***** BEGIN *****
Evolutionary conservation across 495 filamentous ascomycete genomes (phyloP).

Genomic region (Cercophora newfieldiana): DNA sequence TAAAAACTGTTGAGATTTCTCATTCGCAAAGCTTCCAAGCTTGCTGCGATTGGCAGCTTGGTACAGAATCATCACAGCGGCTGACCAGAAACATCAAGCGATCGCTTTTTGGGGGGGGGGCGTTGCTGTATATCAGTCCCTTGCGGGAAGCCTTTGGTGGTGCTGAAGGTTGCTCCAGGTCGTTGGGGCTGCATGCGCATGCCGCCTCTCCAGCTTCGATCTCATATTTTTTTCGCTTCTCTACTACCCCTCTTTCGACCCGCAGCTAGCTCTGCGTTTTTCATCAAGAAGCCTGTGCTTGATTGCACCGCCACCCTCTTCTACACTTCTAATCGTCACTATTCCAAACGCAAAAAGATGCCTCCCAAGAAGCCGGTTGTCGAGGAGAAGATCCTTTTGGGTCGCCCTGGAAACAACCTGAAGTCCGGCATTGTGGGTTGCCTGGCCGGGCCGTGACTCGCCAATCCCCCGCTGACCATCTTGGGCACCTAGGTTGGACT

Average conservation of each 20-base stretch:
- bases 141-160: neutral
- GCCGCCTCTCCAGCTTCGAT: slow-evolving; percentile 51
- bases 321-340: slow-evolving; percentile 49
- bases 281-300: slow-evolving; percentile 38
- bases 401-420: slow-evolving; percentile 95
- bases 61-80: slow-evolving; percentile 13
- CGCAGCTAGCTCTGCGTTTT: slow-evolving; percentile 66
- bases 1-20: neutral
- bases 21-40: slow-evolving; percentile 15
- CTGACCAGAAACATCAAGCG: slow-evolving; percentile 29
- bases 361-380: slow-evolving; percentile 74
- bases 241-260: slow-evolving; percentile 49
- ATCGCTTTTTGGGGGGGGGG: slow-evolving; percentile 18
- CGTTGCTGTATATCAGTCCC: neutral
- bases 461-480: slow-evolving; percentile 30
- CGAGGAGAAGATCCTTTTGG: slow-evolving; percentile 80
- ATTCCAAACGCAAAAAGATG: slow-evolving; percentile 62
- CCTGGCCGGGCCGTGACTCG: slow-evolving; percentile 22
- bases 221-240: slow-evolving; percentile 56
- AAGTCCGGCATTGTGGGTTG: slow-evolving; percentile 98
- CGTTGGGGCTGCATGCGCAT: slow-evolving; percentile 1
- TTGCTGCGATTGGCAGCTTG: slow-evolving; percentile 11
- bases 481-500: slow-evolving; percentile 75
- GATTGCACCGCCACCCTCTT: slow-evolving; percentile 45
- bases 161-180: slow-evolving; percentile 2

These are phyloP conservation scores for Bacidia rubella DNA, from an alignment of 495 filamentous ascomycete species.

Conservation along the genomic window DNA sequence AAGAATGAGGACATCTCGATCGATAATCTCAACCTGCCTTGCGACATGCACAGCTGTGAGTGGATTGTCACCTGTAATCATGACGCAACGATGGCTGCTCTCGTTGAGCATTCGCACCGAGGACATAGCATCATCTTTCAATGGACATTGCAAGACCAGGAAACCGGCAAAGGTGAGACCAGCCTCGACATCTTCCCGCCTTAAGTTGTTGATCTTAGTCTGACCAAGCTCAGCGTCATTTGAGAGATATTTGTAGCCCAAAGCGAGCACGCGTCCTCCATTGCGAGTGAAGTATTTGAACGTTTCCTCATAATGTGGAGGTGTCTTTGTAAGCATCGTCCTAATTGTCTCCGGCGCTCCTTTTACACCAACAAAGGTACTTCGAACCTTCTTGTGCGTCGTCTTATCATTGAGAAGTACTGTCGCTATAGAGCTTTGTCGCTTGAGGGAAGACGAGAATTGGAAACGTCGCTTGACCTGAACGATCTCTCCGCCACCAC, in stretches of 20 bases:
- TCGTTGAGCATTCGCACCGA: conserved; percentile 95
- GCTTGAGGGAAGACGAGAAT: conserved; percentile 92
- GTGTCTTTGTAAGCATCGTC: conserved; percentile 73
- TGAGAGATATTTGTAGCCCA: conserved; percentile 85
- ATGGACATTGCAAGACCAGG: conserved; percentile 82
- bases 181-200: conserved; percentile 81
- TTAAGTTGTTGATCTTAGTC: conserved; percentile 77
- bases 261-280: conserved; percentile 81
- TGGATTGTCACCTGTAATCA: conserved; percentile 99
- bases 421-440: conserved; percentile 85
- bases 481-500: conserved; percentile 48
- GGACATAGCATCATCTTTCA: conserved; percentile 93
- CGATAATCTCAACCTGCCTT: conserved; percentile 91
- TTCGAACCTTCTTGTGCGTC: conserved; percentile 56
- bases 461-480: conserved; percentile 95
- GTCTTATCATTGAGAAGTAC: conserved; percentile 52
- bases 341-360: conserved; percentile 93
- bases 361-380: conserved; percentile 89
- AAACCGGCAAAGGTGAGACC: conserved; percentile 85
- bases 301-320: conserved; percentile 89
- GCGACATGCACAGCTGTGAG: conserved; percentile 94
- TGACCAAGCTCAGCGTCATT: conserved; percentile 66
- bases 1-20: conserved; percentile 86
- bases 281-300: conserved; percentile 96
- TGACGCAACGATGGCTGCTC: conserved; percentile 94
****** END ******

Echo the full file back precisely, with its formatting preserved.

Evolutionary conservation across 495 filamentous ascomycete genomes (phyloP).

Genomic region (Cercophora newfieldiana): DNA sequence TAAAAACTGTTGAGATTTCTCATTCGCAAAGCTTCCAAGCTTGCTGCGATTGGCAGCTTGGTACAGAATCATCACAGCGGCTGACCAGAAACATCAAGCGATCGCTTTTTGGGGGGGGGGCGTTGCTGTATATCAGTCCCTTGCGGGAAGCCTTTGGTGGTGCTGAAGGTTGCTCCAGGTCGTTGGGGCTGCATGCGCATGCCGCCTCTCCAGCTTCGATCTCATATTTTTTTCGCTTCTCTACTACCCCTCTTTCGACCCGCAGCTAGCTCTGCGTTTTTCATCAAGAAGCCTGTGCTTGATTGCACCGCCACCCTCTTCTACACTTCTAATCGTCACTATTCCAAACGCAAAAAGATGCCTCCCAAGAAGCCGGTTGTCGAGGAGAAGATCCTTTTGGGTCGCCCTGGAAACAACCTGAAGTCCGGCATTGTGGGTTGCCTGGCCGGGCCGTGACTCGCCAATCCCCCGCTGACCATCTTGGGCACCTAGGTTGGACT

Average conservation of each 20-base stretch:
- bases 141-160: neutral
- GCCGCCTCTCCAGCTTCGAT: slow-evolving; percentile 51
- bases 321-340: slow-evolving; percentile 49
- bases 281-300: slow-evolving; percentile 38
- bases 401-420: slow-evolving; percentile 95
- bases 61-80: slow-evolving; percentile 13
- CGCAGCTAGCTCTGCGTTTT: slow-evolving; percentile 66
- bases 1-20: neutral
- bases 21-40: slow-evolving; percentile 15
- CTGACCAGAAACATCAAGCG: slow-evolving; percentile 29
- bases 361-380: slow-evolving; percentile 74
- bases 241-260: slow-evolving; percentile 49
- ATCGCTTTTTGGGGGGGGGG: slow-evolving; percentile 18
- CGTTGCTGTATATCAGTCCC: neutral
- bases 461-480: slow-evolving; percentile 30
- CGAGGAGAAGATCCTTTTGG: slow-evolving; percentile 80
- ATTCCAAACGCAAAAAGATG: slow-evolving; percentile 62
- CCTGGCCGGGCCGTGACTCG: slow-evolving; percentile 22
- bases 221-240: slow-evolving; percentile 56
- AAGTCCGGCATTGTGGGTTG: slow-evolving; percentile 98
- CGTTGGGGCTGCATGCGCAT: slow-evolving; percentile 1
- TTGCTGCGATTGGCAGCTTG: slow-evolving; percentile 11
- bases 481-500: slow-evolving; percentile 75
- GATTGCACCGCCACCCTCTT: slow-evolving; percentile 45
- bases 161-180: slow-evolving; percentile 2

These are phyloP conservation scores for Bacidia rubella DNA, from an alignment of 495 filamentous ascomycete species.

Conservation along the genomic window DNA sequence AAGAATGAGGACATCTCGATCGATAATCTCAACCTGCCTTGCGACATGCACAGCTGTGAGTGGATTGTCACCTGTAATCATGACGCAACGATGGCTGCTCTCGTTGAGCATTCGCACCGAGGACATAGCATCATCTTTCAATGGACATTGCAAGACCAGGAAACCGGCAAAGGTGAGACCAGCCTCGACATCTTCCCGCCTTAAGTTGTTGATCTTAGTCTGACCAAGCTCAGCGTCATTTGAGAGATATTTGTAGCCCAAAGCGAGCACGCGTCCTCCATTGCGAGTGAAGTATTTGAACGTTTCCTCATAATGTGGAGGTGTCTTTGTAAGCATCGTCCTAATTGTCTCCGGCGCTCCTTTTACACCAACAAAGGTACTTCGAACCTTCTTGTGCGTCGTCTTATCATTGAGAAGTACTGTCGCTATAGAGCTTTGTCGCTTGAGGGAAGACGAGAATTGGAAACGTCGCTTGACCTGAACGATCTCTCCGCCACCAC, in stretches of 20 bases:
- TCGTTGAGCATTCGCACCGA: conserved; percentile 95
- GCTTGAGGGAAGACGAGAAT: conserved; percentile 92
- GTGTCTTTGTAAGCATCGTC: conserved; percentile 73
- TGAGAGATATTTGTAGCCCA: conserved; percentile 85
- ATGGACATTGCAAGACCAGG: conserved; percentile 82
- bases 181-200: conserved; percentile 81
- TTAAGTTGTTGATCTTAGTC: conserved; percentile 77
- bases 261-280: conserved; percentile 81
- TGGATTGTCACCTGTAATCA: conserved; percentile 99
- bases 421-440: conserved; percentile 85
- bases 481-500: conserved; percentile 48
- GGACATAGCATCATCTTTCA: conserved; percentile 93
- CGATAATCTCAACCTGCCTT: conserved; percentile 91
- TTCGAACCTTCTTGTGCGTC: conserved; percentile 56
- bases 461-480: conserved; percentile 95
- GTCTTATCATTGAGAAGTAC: conserved; percentile 52
- bases 341-360: conserved; percentile 93
- bases 361-380: conserved; percentile 89
- AAACCGGCAAAGGTGAGACC: conserved; percentile 85
- bases 301-320: conserved; percentile 89
- GCGACATGCACAGCTGTGAG: conserved; percentile 94
- TGACCAAGCTCAGCGTCATT: conserved; percentile 66
- bases 1-20: conserved; percentile 86
- bases 281-300: conserved; percentile 96
- TGACGCAACGATGGCTGCTC: conserved; percentile 94